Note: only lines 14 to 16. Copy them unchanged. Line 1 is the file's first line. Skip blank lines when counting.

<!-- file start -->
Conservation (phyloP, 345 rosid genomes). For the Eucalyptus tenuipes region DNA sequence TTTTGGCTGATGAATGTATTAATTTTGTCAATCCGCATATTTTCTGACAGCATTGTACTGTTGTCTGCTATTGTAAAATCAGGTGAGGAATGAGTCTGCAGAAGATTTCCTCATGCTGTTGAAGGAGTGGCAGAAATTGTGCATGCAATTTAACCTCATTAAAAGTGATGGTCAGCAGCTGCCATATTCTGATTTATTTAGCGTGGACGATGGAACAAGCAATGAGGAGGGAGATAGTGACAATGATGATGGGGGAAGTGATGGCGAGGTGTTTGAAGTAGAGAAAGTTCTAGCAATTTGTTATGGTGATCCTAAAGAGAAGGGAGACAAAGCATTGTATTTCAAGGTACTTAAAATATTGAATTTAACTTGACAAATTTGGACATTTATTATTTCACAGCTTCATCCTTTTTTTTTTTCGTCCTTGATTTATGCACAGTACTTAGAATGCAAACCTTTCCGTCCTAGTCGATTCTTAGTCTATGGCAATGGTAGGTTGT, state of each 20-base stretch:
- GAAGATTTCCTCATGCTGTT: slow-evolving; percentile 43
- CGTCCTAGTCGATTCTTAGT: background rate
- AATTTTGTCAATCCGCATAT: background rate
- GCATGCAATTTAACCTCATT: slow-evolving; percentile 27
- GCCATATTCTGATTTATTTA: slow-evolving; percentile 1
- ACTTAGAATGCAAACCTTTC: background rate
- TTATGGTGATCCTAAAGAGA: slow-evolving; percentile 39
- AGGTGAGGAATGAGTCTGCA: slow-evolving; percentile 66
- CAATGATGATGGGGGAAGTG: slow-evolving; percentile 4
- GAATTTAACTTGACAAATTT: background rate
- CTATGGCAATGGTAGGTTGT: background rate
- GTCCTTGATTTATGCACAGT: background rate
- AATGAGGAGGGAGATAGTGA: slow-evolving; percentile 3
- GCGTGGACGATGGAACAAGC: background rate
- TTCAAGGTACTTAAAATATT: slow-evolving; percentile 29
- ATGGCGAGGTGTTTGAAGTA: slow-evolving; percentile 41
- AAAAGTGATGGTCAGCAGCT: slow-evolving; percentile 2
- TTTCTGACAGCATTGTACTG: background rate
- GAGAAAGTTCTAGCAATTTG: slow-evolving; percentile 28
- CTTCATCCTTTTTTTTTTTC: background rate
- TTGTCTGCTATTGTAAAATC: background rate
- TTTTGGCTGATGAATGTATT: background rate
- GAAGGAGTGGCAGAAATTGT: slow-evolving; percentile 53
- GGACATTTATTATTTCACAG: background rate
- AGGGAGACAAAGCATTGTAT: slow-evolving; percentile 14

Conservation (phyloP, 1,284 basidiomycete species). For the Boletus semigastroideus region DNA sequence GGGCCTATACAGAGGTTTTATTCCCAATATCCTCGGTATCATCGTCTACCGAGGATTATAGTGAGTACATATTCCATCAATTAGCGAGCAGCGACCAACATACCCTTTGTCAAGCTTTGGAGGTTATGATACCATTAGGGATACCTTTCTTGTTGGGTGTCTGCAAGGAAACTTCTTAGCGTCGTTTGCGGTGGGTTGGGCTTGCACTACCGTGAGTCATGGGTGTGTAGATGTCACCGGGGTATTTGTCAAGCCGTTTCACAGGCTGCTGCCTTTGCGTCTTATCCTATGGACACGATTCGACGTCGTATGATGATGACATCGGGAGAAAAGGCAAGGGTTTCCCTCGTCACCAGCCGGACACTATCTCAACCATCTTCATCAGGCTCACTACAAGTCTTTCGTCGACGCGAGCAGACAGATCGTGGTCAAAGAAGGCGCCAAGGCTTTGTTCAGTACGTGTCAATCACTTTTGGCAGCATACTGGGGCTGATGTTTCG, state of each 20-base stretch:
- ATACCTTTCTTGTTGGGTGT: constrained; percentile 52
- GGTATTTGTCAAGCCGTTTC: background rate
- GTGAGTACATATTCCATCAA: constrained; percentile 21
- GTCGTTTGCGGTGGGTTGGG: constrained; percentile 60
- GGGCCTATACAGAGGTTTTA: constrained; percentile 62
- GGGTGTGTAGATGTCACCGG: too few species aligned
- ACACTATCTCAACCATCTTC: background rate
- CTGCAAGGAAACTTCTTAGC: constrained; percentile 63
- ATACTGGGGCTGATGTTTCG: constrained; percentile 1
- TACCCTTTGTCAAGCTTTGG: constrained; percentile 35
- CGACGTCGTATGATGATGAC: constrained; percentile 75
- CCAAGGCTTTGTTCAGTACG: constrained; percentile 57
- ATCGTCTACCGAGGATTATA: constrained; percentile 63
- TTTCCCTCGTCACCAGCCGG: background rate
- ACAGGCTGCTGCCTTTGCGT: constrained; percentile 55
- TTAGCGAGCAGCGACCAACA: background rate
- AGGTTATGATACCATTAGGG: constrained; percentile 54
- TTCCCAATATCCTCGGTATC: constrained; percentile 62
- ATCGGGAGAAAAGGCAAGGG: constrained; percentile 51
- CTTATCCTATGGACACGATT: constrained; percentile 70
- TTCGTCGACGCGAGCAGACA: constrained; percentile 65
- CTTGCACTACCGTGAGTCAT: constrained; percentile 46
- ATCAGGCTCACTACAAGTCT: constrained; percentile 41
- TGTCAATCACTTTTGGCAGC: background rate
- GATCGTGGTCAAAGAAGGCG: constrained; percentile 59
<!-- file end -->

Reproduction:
- AATGAGGAGGGAGATAGTGA: slow-evolving; percentile 3
- GCGTGGACGATGGAACAAGC: background rate
- TTCAAGGTACTTAAAATATT: slow-evolving; percentile 29